D Don’t take this to such an extreme!!!!

Many professors say they have students who text, tweet, update their Facebook status and let their cell phones ring in class — and then complain the professor didn’t explain the material well enough.

Facebook is public

A New Jersey teacher who called her first-grade students “future criminals” on Facebook has been suspended with pay.  The Paterson teacher also wrote she feels like a “warden.” Several parents complained.

Chicago Public Schools officials are investigating a teacher who posted a photo on her Facebook page of a seven-year-old girl who wore Jolly Rancher candies in her hair for picture day. The girl’s mother is threatening to sue, saying the teacher — who was not the girl’s classroom teacher — and commenters made fun of the girl.

In the face-to-face insult category, a Connecticut math teacher is headed to a termination hearing for asking an overweight student if he’d eaten his homework.

School district officials say the comment was the latest in a string of demeaning remarks over (Robert) Wollkind’s 32-year career, including telling a student he hated him.

Wollkind said he’s socially awkward and has trouble reading other people’s emotions because of his Asperger’s Syndrome. I suppose he could have thought it was a funny joke rather than a hurtful put-down.  “More than 1,000 Brookfield parents and students have signed a petition supporting him,” reports the Boston Globe.

Doctors warn of ‘Facebook depression’

Depression-prone teens can feel even worse when they see that classmates have lots of “friends,” activities and “photos of happy-looking people having great times,” pediatricians warn.

“It’s like a big popularity contest — who can get the most friend requests or get the most pictures tagged,” said Abby Abolt, 16, a Chicago high school sophomore and frequent Facebook user.

Closed little worlds

American students are depressed, lazy and not learning very much, writes John Tierney on James Fallows’ Atlantic blog.  Tierney cites a raft of recent studies as well as years of experience as a college professor and now as a high school teacher.

I teach at an “elite” (effete?) independent school for girls in the Boston area. . . . Some of the students I teach work really hard.

. . . But, my sense is that most of the students at this school spend enormous amounts of time watching television, checking out Facebook, and otherwise engaging in totally unproductive activity. They certainly don’t read anything! In fact, I would say that the number one problem in contemporary American education is that students do not read enough. Their reading comprehension is horrible. Their vocabularies are impoverished. They cannot talk about anything outside their own closed little worlds.

In a follow-up, Tierney quotes an e-mail from a “beloved and prominent professor at a small liberal-arts college in New England,” who writes:

You know, I have a special place in my heart for our [Asian] students, who exhibit few of the troublesome traits you lament. The American students are nice kids, and I like them, but I don’t respect them. I guess that’s the thing.

There are intellectually curious, well-read and hard-working students out there, Tierney concedes. But he doesn’t think they’re the norm.

Growing up digital and distracted

Young people today are wired for distraction, concludes a New York Times story.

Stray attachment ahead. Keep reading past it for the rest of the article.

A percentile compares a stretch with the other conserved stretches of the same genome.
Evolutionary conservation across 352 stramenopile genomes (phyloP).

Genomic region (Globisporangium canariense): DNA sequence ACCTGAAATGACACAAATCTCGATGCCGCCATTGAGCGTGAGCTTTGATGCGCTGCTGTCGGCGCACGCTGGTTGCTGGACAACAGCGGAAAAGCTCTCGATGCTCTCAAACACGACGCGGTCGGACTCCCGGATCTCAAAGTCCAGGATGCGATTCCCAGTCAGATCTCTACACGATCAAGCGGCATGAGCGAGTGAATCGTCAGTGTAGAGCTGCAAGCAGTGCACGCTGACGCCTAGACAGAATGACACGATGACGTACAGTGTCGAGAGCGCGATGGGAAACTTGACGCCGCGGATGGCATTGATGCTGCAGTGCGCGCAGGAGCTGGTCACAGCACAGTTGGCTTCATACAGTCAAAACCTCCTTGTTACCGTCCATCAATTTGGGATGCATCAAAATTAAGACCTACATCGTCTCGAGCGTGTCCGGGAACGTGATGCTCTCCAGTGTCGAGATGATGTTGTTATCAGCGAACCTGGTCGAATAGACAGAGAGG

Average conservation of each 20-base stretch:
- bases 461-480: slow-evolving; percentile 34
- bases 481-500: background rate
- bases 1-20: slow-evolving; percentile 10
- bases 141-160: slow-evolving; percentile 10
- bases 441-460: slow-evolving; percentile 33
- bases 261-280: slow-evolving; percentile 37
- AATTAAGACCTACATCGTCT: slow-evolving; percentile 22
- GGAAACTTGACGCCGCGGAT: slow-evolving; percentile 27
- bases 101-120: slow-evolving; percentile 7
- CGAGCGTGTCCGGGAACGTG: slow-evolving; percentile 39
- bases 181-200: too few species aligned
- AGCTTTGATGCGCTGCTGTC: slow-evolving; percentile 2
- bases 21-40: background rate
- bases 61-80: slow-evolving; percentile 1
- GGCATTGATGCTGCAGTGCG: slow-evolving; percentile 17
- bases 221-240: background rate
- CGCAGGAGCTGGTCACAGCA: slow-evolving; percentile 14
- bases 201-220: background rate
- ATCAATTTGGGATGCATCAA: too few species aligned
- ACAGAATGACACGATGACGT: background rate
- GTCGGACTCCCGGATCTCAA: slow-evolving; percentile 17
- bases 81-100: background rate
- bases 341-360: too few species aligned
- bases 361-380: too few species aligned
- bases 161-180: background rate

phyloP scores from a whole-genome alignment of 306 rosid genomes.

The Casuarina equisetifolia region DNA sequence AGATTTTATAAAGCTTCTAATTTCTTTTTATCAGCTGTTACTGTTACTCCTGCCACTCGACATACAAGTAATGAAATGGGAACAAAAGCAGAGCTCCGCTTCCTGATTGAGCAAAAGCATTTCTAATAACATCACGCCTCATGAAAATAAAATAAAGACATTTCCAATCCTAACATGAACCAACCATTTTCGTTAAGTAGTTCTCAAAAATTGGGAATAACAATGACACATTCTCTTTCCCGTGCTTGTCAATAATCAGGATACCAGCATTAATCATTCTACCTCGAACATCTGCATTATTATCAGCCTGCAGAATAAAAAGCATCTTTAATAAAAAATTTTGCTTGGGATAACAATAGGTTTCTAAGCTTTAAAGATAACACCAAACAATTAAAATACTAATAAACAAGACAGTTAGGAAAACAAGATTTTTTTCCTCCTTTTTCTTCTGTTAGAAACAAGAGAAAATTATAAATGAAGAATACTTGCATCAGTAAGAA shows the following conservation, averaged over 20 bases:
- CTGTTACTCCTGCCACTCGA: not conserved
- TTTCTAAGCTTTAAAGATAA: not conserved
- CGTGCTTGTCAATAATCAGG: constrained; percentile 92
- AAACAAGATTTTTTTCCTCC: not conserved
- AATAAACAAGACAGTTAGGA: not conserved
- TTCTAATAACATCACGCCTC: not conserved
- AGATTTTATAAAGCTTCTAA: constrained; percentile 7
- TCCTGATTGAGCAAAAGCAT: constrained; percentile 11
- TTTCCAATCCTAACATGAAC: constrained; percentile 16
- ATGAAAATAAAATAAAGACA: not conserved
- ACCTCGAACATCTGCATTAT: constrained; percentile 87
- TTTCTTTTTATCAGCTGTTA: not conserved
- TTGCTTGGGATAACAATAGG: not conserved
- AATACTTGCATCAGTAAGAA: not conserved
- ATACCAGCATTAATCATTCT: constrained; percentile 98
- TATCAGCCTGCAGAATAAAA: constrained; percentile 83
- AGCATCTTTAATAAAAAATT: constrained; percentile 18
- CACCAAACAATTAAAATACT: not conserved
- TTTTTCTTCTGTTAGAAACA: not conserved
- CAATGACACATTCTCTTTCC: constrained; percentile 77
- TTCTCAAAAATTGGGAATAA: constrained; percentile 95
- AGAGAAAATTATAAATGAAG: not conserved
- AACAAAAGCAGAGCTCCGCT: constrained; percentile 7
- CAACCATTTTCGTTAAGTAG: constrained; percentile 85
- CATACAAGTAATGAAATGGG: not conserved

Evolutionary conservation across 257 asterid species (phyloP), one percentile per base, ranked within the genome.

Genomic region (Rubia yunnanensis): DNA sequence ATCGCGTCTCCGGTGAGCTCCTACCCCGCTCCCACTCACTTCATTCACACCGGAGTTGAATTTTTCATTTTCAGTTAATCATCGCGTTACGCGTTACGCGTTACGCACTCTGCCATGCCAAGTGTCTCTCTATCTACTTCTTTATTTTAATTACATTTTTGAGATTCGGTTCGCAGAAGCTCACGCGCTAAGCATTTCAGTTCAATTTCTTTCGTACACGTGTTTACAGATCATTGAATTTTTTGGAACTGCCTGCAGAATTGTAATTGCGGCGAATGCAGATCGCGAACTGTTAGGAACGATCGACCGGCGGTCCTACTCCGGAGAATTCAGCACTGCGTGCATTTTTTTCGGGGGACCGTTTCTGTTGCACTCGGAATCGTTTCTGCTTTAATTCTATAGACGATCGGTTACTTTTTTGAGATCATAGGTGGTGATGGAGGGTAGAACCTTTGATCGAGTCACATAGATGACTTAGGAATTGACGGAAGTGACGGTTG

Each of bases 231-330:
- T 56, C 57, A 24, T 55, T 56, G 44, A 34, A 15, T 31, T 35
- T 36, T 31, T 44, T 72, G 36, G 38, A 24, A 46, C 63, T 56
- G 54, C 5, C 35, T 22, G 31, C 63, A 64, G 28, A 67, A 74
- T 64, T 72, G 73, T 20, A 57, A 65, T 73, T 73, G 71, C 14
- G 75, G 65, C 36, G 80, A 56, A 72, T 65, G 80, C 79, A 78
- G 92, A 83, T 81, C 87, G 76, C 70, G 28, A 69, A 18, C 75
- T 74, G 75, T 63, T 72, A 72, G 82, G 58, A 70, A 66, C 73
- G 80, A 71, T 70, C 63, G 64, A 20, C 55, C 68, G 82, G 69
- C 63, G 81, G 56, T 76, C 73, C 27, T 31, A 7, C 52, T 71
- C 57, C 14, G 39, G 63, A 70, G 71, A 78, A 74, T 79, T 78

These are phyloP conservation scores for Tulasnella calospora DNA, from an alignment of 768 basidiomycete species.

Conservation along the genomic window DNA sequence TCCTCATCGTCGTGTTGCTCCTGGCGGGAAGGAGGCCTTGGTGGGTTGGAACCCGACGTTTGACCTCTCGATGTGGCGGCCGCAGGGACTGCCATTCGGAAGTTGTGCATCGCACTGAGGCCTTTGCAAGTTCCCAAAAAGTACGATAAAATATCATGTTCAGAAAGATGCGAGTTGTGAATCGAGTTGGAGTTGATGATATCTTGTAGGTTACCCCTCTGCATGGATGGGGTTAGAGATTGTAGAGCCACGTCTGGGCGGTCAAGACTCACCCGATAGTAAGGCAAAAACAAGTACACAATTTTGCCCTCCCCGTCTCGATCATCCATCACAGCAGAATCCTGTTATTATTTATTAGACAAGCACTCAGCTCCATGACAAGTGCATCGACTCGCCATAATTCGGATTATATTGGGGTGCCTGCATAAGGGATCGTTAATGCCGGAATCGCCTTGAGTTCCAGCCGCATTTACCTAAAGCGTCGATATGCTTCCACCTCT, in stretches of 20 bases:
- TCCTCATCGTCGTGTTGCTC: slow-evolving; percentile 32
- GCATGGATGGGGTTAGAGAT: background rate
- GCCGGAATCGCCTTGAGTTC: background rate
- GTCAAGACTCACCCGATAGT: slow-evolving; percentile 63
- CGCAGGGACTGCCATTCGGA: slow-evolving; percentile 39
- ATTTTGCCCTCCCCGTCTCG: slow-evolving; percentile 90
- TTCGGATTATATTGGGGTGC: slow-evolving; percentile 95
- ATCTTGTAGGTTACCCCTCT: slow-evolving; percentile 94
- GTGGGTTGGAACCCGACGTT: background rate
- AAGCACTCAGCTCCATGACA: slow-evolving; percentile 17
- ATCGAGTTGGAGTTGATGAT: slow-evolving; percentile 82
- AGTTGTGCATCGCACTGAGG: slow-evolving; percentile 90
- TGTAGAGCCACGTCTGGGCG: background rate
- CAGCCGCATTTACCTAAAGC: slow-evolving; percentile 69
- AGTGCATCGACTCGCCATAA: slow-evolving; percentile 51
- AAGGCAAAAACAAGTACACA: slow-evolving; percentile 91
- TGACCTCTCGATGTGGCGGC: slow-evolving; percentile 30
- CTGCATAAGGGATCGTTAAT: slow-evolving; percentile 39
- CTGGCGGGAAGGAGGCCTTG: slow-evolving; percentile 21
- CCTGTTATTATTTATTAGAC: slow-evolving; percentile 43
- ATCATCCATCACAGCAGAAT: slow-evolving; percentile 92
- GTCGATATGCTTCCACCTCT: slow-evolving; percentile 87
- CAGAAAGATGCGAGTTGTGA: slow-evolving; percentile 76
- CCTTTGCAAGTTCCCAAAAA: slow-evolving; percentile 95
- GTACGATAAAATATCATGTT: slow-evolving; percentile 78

Vishal Singh, a 17-year-old student at Woodside High in Silicon Valley, gets through only 43 pages of his summer reading because he’s busy surfing Facebook and YouTube and making digital videos.  On YouTube, “you can get a whole story in six minutes,” he explains. “A book takes so long. I prefer the immediate gratification.”

Students have always faced distractions and time-wasters. But computers and cellphones, and the constant stream of stimuli they offer, pose a profound new challenge to focusing and learning.

Researchers say the lure of these technologies, while it affects adults too, is particularly powerful for young people. The risk, they say, is that developing brains can become more easily habituated than adult brains to constantly switching tasks — and less able to sustain attention.

“Their brains are rewarded not for staying on task but for jumping to the next thing,” said Michael Rich, an associate professor at Harvard Medical School and executive director of the Center on Media and Child Health in Boston. And the effects could linger: “The worry is we’re raising a generation of kids in front of screens whose brains are going to be wired differently.”

Trying to fight wired with wired, Principal David Reilly “has asked teachers to build Web sites to communicate with students, introduced popular classes on using digital tools to record music, secured funding for iPads to teach Mandarin and obtained $3 million in grants for a multimedia center.”

Instead of skaters, jocks and band geeks, students split into texters and gamers, “Facebook addict and YouTube potato,” write the Times.

Allison Miller, 14, sends and receives 27,000 texts in a month, her fingers clicking at a blistering pace as she carries on as many as seven text conversations at a time. She texts between classes, at the moment soccer practice ends, while being driven to and from school and, often, while studying.

. . . But this proficiency comes at a cost: she blames multitasking for the three B’s on her recent progress report.

“I’ll be reading a book for homework and I’ll get a text message and pause my reading and put down the book, pick up the phone to reply to the text message, and then 20 minutes later realize, ‘Oh, I forgot to do my homework.’ ”

Shy students escape into the world of video games.

Ramon Ochoa-Lopez, 14, an introvert, plays six hours of video games on weekdays and more on weekends, leaving homework to be done in the bathroom before school.

“Downtime is to the brain what sleep is to the body,” said Dr. Rich. “But kids are in a constant mode of stimulation.”

Yes, it’s the same Woodside High as in Waiting for Superman.